I am a more recent fan of Gaiman's works and was excited to see the two get together. Gaiman is (usually) a fantastic story teller with a good, clear vision.

This movie was visually stunning. I was awed from the opening credits to the ending ones just by the sheer novelty of it all. It was exquisite.

However, the story was very one dimensional. I'm sure it's very entertaining for a PG aged audience, but I was disappointed at the lack of layering to the storyline. Labyrinth, The Dark Crystal, even The Muppet Show all held significant story based entertainment for audiences of all ages. Children would enjoy one, very superficial layer to the story, while adults could dig deeper and get the subtle jokes, irony, etc.

MirrorMask failed miserably in this aspect providing visual stimulation to all, but mental stimulation to only the very lowest denominator.

5 stars for visual effects and novelty.

1 star for story & character development.
Help other customers find the most helpful reviews 
Was this review helpful to you? Yes No


4 of 4 people found the following review helpful
5.0 out of 5 stars A Visionary Tour-de-force on Blu-Ray, November 26, 2010
By 
Verified Purchase(What's this?)
This review is from: MirrorMask [Blu-ray] (Blu-ray)
I wasn't sure what to say about Mirrormask until I had seen it a 2nd time, several months after I bought it. But now it is very clearly a work of visionary power. That power is seen thru the limits of a $3 million dollar budget, yet its the non-essentials that get filtered out. Its disconcerting on first viewing because we're used to the non-essentials. This is a rarity in modern times - A truly lean, well-made film.

If you've heard the criticisms of the plot or pacing, let me just say plot and pacing come thru as vividly as the visuals. Ditto for the musical score. And I think those criticisms are rooted in the fact this movie is suitable for kids. Think of it as a litmus test: How long can critics stay interested in something that has no violence and no sex? For myself, the characters are marvelous, and its hard to understand why we don't see these actresses and actors in more roles.

This is also one of those movies where the Making-Of doubles the value of the movie. Even having worked on the movie, people grasp for words to describe it. Commercialism is easy to describe. Creativity is hard to describe. What do you say when a world springs from someone's mind? Care to step inside?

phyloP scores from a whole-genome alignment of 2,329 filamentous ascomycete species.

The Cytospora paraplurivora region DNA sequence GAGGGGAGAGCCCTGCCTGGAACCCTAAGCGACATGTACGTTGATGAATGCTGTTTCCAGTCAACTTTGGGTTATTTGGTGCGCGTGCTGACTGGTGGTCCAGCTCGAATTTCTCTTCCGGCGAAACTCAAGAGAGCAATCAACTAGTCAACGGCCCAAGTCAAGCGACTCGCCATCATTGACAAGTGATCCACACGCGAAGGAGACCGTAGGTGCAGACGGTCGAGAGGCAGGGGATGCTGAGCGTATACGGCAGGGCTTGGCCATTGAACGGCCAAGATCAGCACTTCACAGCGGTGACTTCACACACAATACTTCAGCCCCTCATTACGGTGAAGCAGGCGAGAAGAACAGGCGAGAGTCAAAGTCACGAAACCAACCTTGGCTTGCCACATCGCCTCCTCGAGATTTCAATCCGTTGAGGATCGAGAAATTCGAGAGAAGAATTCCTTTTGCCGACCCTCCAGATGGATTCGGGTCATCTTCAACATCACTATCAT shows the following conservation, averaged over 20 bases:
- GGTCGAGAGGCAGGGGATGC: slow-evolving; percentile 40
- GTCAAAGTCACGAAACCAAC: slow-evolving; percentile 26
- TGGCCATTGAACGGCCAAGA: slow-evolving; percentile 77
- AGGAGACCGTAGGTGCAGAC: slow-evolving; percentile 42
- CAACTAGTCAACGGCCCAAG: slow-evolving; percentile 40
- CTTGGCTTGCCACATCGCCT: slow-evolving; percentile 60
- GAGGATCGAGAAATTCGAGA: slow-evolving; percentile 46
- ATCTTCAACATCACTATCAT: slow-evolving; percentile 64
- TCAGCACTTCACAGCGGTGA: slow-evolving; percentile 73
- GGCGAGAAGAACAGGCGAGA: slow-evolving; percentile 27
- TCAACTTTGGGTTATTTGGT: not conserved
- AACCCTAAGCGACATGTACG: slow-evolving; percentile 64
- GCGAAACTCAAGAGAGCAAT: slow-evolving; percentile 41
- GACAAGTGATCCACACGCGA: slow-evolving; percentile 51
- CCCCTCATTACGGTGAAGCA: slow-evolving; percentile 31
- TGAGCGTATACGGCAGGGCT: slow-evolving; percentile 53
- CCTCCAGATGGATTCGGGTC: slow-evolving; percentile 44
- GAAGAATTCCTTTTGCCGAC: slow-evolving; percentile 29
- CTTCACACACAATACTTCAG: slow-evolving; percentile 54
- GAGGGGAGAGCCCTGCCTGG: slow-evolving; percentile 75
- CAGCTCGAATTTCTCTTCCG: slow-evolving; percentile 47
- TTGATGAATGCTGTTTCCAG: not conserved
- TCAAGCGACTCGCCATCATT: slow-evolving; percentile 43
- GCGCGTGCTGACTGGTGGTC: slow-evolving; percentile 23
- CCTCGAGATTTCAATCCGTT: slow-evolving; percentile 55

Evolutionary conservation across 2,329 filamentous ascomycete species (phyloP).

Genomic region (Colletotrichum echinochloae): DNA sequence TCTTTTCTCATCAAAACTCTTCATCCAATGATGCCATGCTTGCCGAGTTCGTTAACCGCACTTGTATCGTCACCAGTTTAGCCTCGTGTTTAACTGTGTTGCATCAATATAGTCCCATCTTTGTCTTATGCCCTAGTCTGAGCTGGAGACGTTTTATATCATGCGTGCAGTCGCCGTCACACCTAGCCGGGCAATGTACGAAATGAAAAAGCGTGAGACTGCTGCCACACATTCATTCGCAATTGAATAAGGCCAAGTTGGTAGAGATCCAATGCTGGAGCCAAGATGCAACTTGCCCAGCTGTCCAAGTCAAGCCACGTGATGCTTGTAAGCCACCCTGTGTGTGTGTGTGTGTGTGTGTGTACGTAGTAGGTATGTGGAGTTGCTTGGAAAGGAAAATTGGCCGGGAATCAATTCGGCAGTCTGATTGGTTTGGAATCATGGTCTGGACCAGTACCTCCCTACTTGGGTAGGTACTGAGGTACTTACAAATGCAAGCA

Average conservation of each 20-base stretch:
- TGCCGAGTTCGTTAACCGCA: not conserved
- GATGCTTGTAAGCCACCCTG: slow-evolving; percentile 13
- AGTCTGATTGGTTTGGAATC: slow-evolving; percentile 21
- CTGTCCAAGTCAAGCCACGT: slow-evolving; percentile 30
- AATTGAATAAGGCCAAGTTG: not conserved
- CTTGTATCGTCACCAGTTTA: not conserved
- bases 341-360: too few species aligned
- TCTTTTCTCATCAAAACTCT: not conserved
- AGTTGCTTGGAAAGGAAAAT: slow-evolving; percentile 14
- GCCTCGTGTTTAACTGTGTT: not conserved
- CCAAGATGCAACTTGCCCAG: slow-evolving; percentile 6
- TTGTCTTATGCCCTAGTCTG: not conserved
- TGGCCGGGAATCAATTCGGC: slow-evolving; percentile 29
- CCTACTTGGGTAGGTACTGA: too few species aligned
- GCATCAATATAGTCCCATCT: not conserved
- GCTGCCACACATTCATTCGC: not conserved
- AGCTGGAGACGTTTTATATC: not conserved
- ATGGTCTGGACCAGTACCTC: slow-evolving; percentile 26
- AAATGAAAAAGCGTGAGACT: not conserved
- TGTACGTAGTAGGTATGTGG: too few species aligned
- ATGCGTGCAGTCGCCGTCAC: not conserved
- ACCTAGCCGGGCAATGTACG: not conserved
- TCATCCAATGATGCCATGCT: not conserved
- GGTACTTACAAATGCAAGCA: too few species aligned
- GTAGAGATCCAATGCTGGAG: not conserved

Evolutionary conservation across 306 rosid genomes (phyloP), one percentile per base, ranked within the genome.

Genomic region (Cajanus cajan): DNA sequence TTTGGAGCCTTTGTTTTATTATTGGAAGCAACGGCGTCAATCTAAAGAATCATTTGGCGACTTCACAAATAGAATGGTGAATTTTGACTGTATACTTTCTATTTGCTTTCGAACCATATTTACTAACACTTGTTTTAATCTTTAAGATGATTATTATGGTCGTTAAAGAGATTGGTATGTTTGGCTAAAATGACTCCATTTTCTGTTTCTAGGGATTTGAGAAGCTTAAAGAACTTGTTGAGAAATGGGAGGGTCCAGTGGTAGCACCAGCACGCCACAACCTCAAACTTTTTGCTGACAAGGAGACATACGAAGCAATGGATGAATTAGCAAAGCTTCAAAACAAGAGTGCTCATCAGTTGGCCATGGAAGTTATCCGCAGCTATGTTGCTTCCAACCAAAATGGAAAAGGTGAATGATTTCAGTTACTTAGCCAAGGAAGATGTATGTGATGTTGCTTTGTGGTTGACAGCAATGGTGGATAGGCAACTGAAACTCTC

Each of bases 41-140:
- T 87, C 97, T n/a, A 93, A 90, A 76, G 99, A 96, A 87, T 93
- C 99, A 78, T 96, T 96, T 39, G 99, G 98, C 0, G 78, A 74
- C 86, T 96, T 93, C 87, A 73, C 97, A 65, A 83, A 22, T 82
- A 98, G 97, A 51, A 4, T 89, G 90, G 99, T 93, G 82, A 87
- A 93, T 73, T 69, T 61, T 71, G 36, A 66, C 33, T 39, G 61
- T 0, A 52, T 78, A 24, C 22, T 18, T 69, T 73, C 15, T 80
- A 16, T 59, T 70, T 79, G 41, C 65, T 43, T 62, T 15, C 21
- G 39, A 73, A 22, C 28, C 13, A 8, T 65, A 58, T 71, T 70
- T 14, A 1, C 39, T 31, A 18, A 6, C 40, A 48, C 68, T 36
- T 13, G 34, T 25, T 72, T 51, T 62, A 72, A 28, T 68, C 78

Ultimately, I have to state the measure of Mirrormask's originality: Its like nothing I've ever seen or heard.
Help other customers find the most helpful reviews 
Was this review helpful to you? Yes No


9 of 11 people found the following review helpful
4.0 out of 5 stars "How Do You Know If You're Happy Or Sad Without A Mask?" ~ Discourse On The Nature Of Darkness And Light, May 12, 2007
This review is from: MirrorMask (DVD)
I took the time to browse through the existing reviews already on-line for the '05 movie `Mirrormask' before composing one of my own, which is something I usually avoid. The reason for doing so was to get a feel for what others think of this surreal, imaginative film and see if my personal rating was going to be in tune with a consensus opinion. However I was to discover a wide and varied spectrum of opinion on this highly original, artsy fantasy film that seemed to be just as enthralling to some as it was immensely boring to others. Isn't that always the way with true art? Oddly enough and impossible though it may be, I fit into both mutually exclusive categories.

How is this possible? Well... let me explain. If I'm in the mood for something that is simply meant to entertain, possessing a storyline that will keep my mind focused on the twists and turns of a good plot than this would be a horribly boring movie to sit through. On the other hand, if I'm in the mood for a journey into the inner landscape of dreams to explore vistas and inhabitants so bizarre that they literally become the plot in and of themselves, a place where it's better to remain unfocused on plot development and approach the film as you would Zen meditation then this is the film I would absolutely love.

Give 'Mirrormask' a try if you're in the mood something different. All you have to do is become open and receptive to the experience and let the colors, textures and images on the screen take you wherever they are so inclined. After all plot development isn't everything. I guess it's all about your approach. Definitely not a journey that will be enjoyed or appreciated by everyone, but it's a real treat for those that do.
Help other customers find the most helpful reviews 
Was this review helpful to you? Yes No


6 of 7 people found the following review helpful
5.0 out of 5 stars "What's green, hangs on a wall, and whistles?", September 11, 2006
By 
H. Bala "Me Too Can Read" (Recently moved back to Carson, California, or as I call it... the center of the universe) - See all my reviews
(TOP 500 REVIEWER)    (REAL NAME)   
Verified Purchase(What's this?)
This review is from: MirrorMask (DVD)
This story is certainly not new. Stephen King, for instance, had the same premise in his novel The Talisman. It also draws from Mark Twain's The Prince and the Pauper, as well as presenting a peculiar, off-kilter sensibility ala Alice in Wonderland. However, writer Neil Gaiman and artist Dave McKean, big noises in the comic book industry, put their own spin and transforms this movie into a cinematic event.